Manuscript help, book reviews and author interviews
Saskya Jain holds an MFA in Fiction from Boston University, where she received the Florence Engel Randall Award and the Robert Pinsky Global Fellowship. Her writing has appeared in numerous literary magazines, and one of her stories was a finalist in the 2011 Asian-American Short Story Contest. She lives in New Delhi and Berlin. Fire Under Ash is her first novel.
When Ashwin, a wealthy Delhi boy, meets Lallan, a struggling student from Patna looking to make his fortune, their friendship, with their mutual love for the almond-eyed Mallika, seems to transcend the fault lines of class and privilege. But one night at a party, a fateful incident leads their worlds to unravel with consequences that change both their lives forever, and exposes the deep turmoil inherent in the frenetic energy of the new, aspiring India.
tgbc: Why the title ‘Fire Under Ash’?
Saskya: The image of a fire burning under a layer of cold ash appears several times in the book. It suggests a larger force brewing under what seems like a calm surface, and you know it’s going to erupt sooner or later. For me, that image encapsulates today’s Delhi.
tgbc: What was the inspiration for the story?
Saskya: It was really Delhi that inspired this book—how people arrive in the city, how they settle there and what happens to them once they leave. Until very recently, there were hardly any novels in English about the whole phenomenon of Delhi of the last fifteen or twenty years. So the book explores what it means to come to Delhi as an outsider, which is what the character Lallan experiences when he arrives in the capital as a scholarship student from Patna and befriends Ashwin, who is from a very wealthy Delhi family. It’s about how far you can push a friendship and mutual fascination between two men of very different backgrounds. Meanwhile, Ashwin’s older sister Meera struggles to live the high-achieving expatriate life in New York that’s expected of her and coming to terms with her increasingly fragile ties to Delhi.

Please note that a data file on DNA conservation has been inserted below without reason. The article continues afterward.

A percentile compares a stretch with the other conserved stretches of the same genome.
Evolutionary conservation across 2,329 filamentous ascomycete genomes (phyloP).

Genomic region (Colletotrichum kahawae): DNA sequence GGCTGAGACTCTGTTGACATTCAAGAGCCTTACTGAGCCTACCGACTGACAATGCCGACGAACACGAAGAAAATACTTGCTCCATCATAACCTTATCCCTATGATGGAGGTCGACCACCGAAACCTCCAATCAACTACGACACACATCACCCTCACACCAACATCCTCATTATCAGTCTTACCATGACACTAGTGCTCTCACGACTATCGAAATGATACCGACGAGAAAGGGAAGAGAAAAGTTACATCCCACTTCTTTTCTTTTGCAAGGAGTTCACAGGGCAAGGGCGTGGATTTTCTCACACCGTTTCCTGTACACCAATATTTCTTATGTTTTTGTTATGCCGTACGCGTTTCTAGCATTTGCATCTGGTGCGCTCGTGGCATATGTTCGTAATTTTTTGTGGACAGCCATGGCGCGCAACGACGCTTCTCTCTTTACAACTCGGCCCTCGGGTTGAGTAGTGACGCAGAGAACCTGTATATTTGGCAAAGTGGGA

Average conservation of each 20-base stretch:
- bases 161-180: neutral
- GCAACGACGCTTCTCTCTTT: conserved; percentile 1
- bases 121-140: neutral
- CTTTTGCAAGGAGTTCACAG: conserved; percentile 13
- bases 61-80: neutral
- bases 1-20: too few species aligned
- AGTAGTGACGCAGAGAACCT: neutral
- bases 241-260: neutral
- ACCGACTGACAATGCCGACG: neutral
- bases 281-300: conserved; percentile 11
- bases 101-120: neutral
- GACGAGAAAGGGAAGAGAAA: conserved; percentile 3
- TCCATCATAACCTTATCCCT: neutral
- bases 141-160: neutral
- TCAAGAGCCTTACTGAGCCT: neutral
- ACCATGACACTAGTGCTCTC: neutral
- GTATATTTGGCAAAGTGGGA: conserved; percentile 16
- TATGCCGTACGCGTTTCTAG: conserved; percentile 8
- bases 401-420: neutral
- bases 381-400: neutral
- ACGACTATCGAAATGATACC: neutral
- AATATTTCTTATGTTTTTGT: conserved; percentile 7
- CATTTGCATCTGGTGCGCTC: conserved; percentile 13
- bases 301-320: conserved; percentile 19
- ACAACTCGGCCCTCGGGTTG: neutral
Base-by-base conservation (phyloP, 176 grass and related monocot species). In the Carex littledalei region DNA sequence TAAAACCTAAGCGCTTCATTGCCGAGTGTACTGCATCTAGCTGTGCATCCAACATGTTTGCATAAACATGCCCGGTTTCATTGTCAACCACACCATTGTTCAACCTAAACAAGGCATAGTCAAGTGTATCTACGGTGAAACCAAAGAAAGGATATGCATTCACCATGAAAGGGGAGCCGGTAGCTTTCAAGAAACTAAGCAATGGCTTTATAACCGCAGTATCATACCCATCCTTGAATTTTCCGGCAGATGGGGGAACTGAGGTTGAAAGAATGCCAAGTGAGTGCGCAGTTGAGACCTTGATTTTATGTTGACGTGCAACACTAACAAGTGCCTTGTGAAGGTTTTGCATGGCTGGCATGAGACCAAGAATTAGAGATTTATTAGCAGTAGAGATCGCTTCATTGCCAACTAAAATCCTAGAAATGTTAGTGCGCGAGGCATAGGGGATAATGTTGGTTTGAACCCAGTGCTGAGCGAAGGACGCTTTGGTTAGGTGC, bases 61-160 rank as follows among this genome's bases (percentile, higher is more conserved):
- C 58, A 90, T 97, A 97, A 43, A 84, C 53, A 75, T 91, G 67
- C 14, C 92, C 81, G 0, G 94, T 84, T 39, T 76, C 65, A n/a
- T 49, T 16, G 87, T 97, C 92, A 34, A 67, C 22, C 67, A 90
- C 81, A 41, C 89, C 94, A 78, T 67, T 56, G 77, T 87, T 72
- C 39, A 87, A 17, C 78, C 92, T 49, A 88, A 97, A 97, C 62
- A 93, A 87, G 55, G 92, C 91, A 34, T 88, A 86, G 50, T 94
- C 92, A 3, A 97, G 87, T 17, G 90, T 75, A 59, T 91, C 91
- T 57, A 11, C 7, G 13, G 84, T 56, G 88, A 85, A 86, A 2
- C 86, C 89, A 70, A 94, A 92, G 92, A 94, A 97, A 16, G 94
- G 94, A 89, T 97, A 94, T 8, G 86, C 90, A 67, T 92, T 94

tgbc: Both Meera and Ash keep diaries of small nothings that they note. How does that tie into their stories and choices?
Saskya: Meera’s understanding and practice of poetry is very intimate and, for better or worse, remains that way. She, for different reasons than Lallan, never develops the confidence to openly declare her intellectual ambitions, especially not with Ashwin’s ease. There’s a narcissistic element to Ashwin’s obsession with notes that is absent in Mallika’s habit, which for her is more therapeutic and very personal.
tgbc: What does Lallan signify in the story?
Saskya: Lallan is particularly close to my heart. I relate to the experience of feeling desperately trapped in a situation, be it literally, as when Lallan goes to jail, or metaphorically, when he is falsely led to believe that a certain path he’s taken is now inevitable or irrevocable. The fact that Lallan neglects to see the dying vultures in Delhi as a bad omen says a lot about his character—and about what it takes to truly break away from the paths set out for us when we have limited means.
tgbc: Who are your book mentors?
Saskya: To name just a few: Naipaul, Nabokov, Vijay Sheshadri, Arun Kolatkar, Richard Yates, Richard Price, Jennifer Egan, and two of my favourite works for many years, The Shahnameh and The Canterbury Tales.
tgbc: What do you do when you have a writer’s block?
Saskya: I turn to a book by one of the writers mentioned above. Reading great fiction or poetry always helps me put things in perspective.
tgbc: If Fire Under Ash became a movie who would be your actors of choice?
Saskya: Don’t think I haven’t thought about this! So, Riz Ahmed as Ashwin, the young Antony Perkins as Lallan, Kangana Ranaut as Meera and a fresh face as Mallika. Meera Nair and Dibakar Banerjee are co-directing, of course.
tgbc: What is your regular working/writing day?
Saskya: I wake up early and go straight to my desk. I work on until about noon. The rest of the day I engage in other bread-earning activities, e.g. my editing job and translations. Sometimes, when I’m in the thick of something, I’ll add an hour or so in the evening. I need that daily structure to write anything, and I’m much more unfocused and prone to procrastination when I have to break that routine, e.g. because of travels.
tgbc: A quote you swear by
Saskya: F. Scott Fitzgerald wrote in The Crack-Up: “One should, for example, be able to see that things are hopeless and yet be determined to make them otherwise.”
tgbc: Your comfort food?
Saskya: That depends on where I am. In Delhi, definitely golgappe. In Berlin, a big slice of raspberry cream cake.
tgbc: What next?
Saskya: I’ve started working on my new book, another novel set in Delhi. It’s messy right now, so ask me again in a year!